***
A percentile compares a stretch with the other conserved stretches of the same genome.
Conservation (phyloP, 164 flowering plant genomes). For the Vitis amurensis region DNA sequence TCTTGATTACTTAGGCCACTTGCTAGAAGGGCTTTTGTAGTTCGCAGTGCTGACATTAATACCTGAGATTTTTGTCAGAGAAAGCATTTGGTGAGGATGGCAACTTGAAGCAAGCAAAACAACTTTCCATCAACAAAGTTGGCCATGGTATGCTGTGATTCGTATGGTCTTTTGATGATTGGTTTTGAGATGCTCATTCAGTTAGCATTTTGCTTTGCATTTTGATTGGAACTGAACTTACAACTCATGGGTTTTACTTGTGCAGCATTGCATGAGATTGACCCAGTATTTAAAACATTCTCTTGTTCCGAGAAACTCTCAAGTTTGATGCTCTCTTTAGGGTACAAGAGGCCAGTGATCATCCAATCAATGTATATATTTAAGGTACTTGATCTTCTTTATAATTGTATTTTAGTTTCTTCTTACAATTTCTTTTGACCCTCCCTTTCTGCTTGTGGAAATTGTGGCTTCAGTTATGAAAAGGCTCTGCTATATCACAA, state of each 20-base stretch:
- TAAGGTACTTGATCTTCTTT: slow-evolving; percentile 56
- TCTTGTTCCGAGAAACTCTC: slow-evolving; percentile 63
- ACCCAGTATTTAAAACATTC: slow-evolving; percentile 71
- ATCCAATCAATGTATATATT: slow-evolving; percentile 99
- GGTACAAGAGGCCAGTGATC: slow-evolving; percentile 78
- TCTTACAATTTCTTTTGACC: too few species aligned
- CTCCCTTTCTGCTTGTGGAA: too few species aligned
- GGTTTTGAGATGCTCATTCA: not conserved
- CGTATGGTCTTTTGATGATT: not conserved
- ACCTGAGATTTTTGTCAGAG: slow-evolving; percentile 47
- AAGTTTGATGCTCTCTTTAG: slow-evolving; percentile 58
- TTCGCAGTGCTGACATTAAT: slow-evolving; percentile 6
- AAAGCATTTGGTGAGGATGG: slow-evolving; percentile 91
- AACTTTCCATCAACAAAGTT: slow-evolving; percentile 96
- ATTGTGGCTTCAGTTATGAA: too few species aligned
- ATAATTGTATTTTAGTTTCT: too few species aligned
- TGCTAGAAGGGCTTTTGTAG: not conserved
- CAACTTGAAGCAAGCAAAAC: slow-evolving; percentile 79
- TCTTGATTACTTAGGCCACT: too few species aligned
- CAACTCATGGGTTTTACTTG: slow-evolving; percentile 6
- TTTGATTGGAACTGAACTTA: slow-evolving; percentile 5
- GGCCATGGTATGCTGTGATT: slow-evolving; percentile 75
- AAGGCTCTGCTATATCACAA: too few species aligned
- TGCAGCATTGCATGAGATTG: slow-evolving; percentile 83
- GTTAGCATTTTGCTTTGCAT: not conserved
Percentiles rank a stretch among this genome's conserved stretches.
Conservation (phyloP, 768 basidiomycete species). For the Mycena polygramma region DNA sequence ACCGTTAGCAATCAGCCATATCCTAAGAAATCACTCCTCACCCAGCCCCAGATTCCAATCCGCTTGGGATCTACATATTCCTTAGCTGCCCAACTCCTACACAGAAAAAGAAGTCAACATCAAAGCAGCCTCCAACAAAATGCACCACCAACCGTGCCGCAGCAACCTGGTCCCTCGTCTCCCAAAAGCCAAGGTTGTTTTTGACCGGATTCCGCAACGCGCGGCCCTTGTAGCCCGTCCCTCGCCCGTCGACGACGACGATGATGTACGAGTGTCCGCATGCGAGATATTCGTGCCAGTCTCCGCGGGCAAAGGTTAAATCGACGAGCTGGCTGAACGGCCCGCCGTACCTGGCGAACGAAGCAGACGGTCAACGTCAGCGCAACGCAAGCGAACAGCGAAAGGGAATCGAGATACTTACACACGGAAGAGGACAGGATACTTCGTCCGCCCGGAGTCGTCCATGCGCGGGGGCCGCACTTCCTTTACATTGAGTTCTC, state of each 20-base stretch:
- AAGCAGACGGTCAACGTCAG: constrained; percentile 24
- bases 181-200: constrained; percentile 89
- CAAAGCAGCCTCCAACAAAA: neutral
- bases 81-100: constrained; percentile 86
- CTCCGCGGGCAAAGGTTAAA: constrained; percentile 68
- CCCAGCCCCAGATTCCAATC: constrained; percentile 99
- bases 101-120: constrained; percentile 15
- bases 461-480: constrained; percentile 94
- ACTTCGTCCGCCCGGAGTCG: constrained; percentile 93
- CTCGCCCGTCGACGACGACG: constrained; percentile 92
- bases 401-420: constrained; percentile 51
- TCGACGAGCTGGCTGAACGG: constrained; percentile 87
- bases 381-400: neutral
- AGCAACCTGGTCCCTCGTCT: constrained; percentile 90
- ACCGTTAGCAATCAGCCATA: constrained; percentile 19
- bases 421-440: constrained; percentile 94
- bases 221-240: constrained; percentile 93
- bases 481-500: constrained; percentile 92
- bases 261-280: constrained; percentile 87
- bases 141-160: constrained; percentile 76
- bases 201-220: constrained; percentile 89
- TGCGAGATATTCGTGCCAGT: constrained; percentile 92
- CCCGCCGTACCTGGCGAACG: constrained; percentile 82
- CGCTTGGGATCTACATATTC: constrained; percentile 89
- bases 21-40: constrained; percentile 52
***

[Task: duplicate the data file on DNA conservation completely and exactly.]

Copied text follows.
A percentile compares a stretch with the other conserved stretches of the same genome.
Conservation (phyloP, 164 flowering plant genomes). For the Vitis amurensis region DNA sequence TCTTGATTACTTAGGCCACTTGCTAGAAGGGCTTTTGTAGTTCGCAGTGCTGACATTAATACCTGAGATTTTTGTCAGAGAAAGCATTTGGTGAGGATGGCAACTTGAAGCAAGCAAAACAACTTTCCATCAACAAAGTTGGCCATGGTATGCTGTGATTCGTATGGTCTTTTGATGATTGGTTTTGAGATGCTCATTCAGTTAGCATTTTGCTTTGCATTTTGATTGGAACTGAACTTACAACTCATGGGTTTTACTTGTGCAGCATTGCATGAGATTGACCCAGTATTTAAAACATTCTCTTGTTCCGAGAAACTCTCAAGTTTGATGCTCTCTTTAGGGTACAAGAGGCCAGTGATCATCCAATCAATGTATATATTTAAGGTACTTGATCTTCTTTATAATTGTATTTTAGTTTCTTCTTACAATTTCTTTTGACCCTCCCTTTCTGCTTGTGGAAATTGTGGCTTCAGTTATGAAAAGGCTCTGCTATATCACAA, state of each 20-base stretch:
- TAAGGTACTTGATCTTCTTT: slow-evolving; percentile 56
- TCTTGTTCCGAGAAACTCTC: slow-evolving; percentile 63
- ACCCAGTATTTAAAACATTC: slow-evolving; percentile 71
- ATCCAATCAATGTATATATT: slow-evolving; percentile 99
- GGTACAAGAGGCCAGTGATC: slow-evolving; percentile 78
- TCTTACAATTTCTTTTGACC: too few species aligned
- CTCCCTTTCTGCTTGTGGAA: too few species aligned
- GGTTTTGAGATGCTCATTCA: not conserved
- CGTATGGTCTTTTGATGATT: not conserved
- ACCTGAGATTTTTGTCAGAG: slow-evolving; percentile 47
- AAGTTTGATGCTCTCTTTAG: slow-evolving; percentile 58
- TTCGCAGTGCTGACATTAAT: slow-evolving; percentile 6
- AAAGCATTTGGTGAGGATGG: slow-evolving; percentile 91
- AACTTTCCATCAACAAAGTT: slow-evolving; percentile 96
- ATTGTGGCTTCAGTTATGAA: too few species aligned
- ATAATTGTATTTTAGTTTCT: too few species aligned
- TGCTAGAAGGGCTTTTGTAG: not conserved
- CAACTTGAAGCAAGCAAAAC: slow-evolving; percentile 79
- TCTTGATTACTTAGGCCACT: too few species aligned
- CAACTCATGGGTTTTACTTG: slow-evolving; percentile 6
- TTTGATTGGAACTGAACTTA: slow-evolving; percentile 5
- GGCCATGGTATGCTGTGATT: slow-evolving; percentile 75
- AAGGCTCTGCTATATCACAA: too few species aligned
- TGCAGCATTGCATGAGATTG: slow-evolving; percentile 83
- GTTAGCATTTTGCTTTGCAT: not conserved
Percentiles rank a stretch among this genome's conserved stretches.
Conservation (phyloP, 768 basidiomycete species). For the Mycena polygramma region DNA sequence ACCGTTAGCAATCAGCCATATCCTAAGAAATCACTCCTCACCCAGCCCCAGATTCCAATCCGCTTGGGATCTACATATTCCTTAGCTGCCCAACTCCTACACAGAAAAAGAAGTCAACATCAAAGCAGCCTCCAACAAAATGCACCACCAACCGTGCCGCAGCAACCTGGTCCCTCGTCTCCCAAAAGCCAAGGTTGTTTTTGACCGGATTCCGCAACGCGCGGCCCTTGTAGCCCGTCCCTCGCCCGTCGACGACGACGATGATGTACGAGTGTCCGCATGCGAGATATTCGTGCCAGTCTCCGCGGGCAAAGGTTAAATCGACGAGCTGGCTGAACGGCCCGCCGTACCTGGCGAACGAAGCAGACGGTCAACGTCAGCGCAACGCAAGCGAACAGCGAAAGGGAATCGAGATACTTACACACGGAAGAGGACAGGATACTTCGTCCGCCCGGAGTCGTCCATGCGCGGGGGCCGCACTTCCTTTACATTGAGTTCTC, state of each 20-base stretch:
- AAGCAGACGGTCAACGTCAG: constrained; percentile 24
- bases 181-200: constrained; percentile 89
- CAAAGCAGCCTCCAACAAAA: neutral
- bases 81-100: constrained; percentile 86
- CTCCGCGGGCAAAGGTTAAA: constrained; percentile 68
- CCCAGCCCCAGATTCCAATC: constrained; percentile 99
- bases 101-120: constrained; percentile 15
- bases 461-480: constrained; percentile 94
- ACTTCGTCCGCCCGGAGTCG: constrained; percentile 93
- CTCGCCCGTCGACGACGACG: constrained; percentile 92
- bases 401-420: constrained; percentile 51
- TCGACGAGCTGGCTGAACGG: constrained; percentile 87
- bases 381-400: neutral
- AGCAACCTGGTCCCTCGTCT: constrained; percentile 90
- ACCGTTAGCAATCAGCCATA: constrained; percentile 19
- bases 421-440: constrained; percentile 94
- bases 221-240: constrained; percentile 93
- bases 481-500: constrained; percentile 92
- bases 261-280: constrained; percentile 87
- bases 141-160: constrained; percentile 76
- bases 201-220: constrained; percentile 89
- TGCGAGATATTCGTGCCAGT: constrained; percentile 92
- CCCGCCGTACCTGGCGAACG: constrained; percentile 82
- CGCTTGGGATCTACATATTC: constrained; percentile 89
- bases 21-40: constrained; percentile 52